- Dell R940 rack servers running ESXi 6.7.
- Datastores on Pure Storage NVME array over 20gbps iSCSI.
- Two ESXi clusters in two different datacenters.
- Stretched SAN cluster across the two datacenters created using Datacore software.
- Customer had deployed a stretched SAN cluster that spanned datacenters. This was done for seconds-to-minutes RPO and RTO time in case an entire datacenter failed. Because of the stretched cluster, writes were synchronously committed across the WAN link between datacenters. This resulted in high write latencies. Because the customer was in the high frequency trading business, they wanted sub 5 millisecond write latencies for their trading software. So their main problem was to achieve 5ms VM write latencies despite the inconsistent latencies over the WAN link.
- VirtuCache was installed in ESXi 6.7 in each host. It then automatically cached reads and writes from VMs to in-host RAM. It was configured to replicate writes to another host in the stretched cluster, with the write replication restricted to hosts in the same datacenter, so that write cache and write cache replicas didn’t traverse the WAN link. By doing so VirtuCache ensured under 5ms VM level latencies at all times.
The Virtunet Difference
There are only a few applications, financial trading software being one example, that require very low latencies, lower even than what’s possible with an all-flash array (AFA). VirtuCache caching to in-host RAM results in lower VM latencies than an AFA. This is because RAM latencies are an order of magnitude lower than NVME SSDs, and in the case of VirtuCache the cache media (RAM) is connected to the host CPU through a high speed memory bus, versus in the case of an AFA where the NVME SSDs are behind the network and storage controller.
High write latencies in a stretched SAN cluster
Tourbillon Capital Partner is a hedge fund. They run proprietary trading software within VMware VMs that requires under 5 millisecond latencies. Tourbillon has two VMware clusters with a few nodes in each cluster. Each ESXi cluster is connected to a Pure Storage SAN array. Both ESXi clusters are in different datacenters, but connected to each other over a 10gbps WAN link. A stretched SAN cluster across these two ESXi clusters is created using Datacore software. Simply speaking what the Datacore stretched cluster accomplishes is that all VM writes are synchronously written to both Pure Storage arrays – the array that’s in the same datacenter as the VM, and also to the remote Pure Storage array. In this way Tourbillon’s IT folks assure themselves of seconds-to-minutes RPO and RTO time in case of a datacenter outage.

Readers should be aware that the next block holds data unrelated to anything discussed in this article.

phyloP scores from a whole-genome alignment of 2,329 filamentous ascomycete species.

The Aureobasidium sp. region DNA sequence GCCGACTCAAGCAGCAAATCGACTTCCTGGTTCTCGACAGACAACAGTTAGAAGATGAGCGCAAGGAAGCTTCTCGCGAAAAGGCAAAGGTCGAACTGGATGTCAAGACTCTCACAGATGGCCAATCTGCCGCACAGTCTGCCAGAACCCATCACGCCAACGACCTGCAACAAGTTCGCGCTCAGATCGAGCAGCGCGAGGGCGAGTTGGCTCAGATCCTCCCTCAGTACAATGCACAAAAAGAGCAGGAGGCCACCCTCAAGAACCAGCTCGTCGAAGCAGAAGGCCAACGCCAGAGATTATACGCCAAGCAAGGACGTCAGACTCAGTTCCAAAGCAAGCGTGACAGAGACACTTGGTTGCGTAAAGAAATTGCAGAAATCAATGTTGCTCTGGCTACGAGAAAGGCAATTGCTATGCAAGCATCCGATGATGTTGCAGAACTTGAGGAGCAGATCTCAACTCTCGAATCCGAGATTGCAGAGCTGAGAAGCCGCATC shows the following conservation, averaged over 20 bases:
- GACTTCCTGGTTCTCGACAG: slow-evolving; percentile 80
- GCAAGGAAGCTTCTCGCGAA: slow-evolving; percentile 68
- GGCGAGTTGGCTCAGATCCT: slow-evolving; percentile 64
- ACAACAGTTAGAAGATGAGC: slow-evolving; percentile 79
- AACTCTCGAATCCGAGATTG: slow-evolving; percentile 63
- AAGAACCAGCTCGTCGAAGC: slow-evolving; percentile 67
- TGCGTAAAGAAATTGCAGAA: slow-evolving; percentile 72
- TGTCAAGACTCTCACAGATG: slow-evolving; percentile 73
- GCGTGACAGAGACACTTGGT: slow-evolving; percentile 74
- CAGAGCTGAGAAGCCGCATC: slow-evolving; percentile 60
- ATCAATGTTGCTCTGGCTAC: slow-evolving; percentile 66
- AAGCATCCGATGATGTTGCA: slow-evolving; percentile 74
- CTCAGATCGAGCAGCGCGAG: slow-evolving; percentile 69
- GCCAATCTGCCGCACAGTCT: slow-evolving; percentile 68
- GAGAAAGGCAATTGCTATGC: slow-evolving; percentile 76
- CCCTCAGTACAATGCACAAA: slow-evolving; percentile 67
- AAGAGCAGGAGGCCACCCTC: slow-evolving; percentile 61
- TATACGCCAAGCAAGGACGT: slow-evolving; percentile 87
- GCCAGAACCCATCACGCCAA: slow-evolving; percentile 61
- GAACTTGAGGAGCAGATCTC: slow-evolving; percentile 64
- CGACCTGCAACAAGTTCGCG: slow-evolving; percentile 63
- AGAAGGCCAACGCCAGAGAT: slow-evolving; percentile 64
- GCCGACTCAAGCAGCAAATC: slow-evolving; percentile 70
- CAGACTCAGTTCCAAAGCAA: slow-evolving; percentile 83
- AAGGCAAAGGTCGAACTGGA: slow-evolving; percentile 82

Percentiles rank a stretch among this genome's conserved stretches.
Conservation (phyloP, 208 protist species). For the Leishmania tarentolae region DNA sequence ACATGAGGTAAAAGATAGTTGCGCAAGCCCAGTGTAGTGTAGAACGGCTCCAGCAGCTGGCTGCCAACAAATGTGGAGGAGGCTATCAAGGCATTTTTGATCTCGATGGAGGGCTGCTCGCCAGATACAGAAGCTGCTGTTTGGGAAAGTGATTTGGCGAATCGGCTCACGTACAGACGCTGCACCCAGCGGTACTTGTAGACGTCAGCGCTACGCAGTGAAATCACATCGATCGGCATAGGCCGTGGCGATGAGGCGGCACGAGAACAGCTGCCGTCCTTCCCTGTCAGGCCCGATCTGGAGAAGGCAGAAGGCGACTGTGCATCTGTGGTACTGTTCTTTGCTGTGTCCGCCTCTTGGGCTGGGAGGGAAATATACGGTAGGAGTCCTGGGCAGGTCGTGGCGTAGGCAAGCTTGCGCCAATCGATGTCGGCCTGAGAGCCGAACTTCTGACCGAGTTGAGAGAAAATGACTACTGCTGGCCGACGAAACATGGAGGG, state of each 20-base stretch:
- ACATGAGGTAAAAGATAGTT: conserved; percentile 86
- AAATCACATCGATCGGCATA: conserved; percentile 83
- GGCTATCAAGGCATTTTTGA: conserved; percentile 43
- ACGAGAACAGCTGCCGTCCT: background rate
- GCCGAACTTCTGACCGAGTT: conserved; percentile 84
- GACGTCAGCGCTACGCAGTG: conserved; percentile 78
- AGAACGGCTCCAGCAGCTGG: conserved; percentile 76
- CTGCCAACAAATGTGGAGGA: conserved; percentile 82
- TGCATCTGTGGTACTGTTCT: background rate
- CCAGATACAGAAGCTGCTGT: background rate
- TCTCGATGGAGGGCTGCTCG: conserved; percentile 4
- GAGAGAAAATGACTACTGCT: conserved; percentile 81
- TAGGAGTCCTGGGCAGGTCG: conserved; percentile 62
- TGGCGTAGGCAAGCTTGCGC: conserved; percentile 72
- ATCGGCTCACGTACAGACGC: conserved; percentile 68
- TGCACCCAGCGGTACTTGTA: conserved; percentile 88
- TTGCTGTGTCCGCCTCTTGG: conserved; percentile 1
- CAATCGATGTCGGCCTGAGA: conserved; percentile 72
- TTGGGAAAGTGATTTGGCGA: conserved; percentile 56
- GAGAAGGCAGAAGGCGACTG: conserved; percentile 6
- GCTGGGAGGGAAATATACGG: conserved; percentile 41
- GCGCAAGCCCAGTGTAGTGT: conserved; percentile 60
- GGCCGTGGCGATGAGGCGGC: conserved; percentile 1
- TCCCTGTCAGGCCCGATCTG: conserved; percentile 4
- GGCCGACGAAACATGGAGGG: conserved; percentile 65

The problem with this architecture was that sometimes VM write latencies exceeded the 10ms ceiling that was required by their trading application. This was because writes had to go over their WAN link between datacenters. Even though the WAN link was 10gbps, it would spike to > 5ms latencies from time to time. Typically, the standard deviation for latencies in a long distance WAN link is quite a bit more than in shorter LAN links of the same speed.
Caching VM writes to in-host RAM reduced write latencies considerably
Tourbillon deployed VirtuCache to fix this issue. VirtuCache was installed in every host, in both ESXi clusters. It was configured to cache reads and writes to in-host RAM, with the write cache replicated to another host in the same datacenter, which in turn resulted in sub-millisecond VM write latencies at all times. In this way, VirtuCache effectively papered over the underlying high WAN latencies, when large volume of writes were transmitted from VMs.
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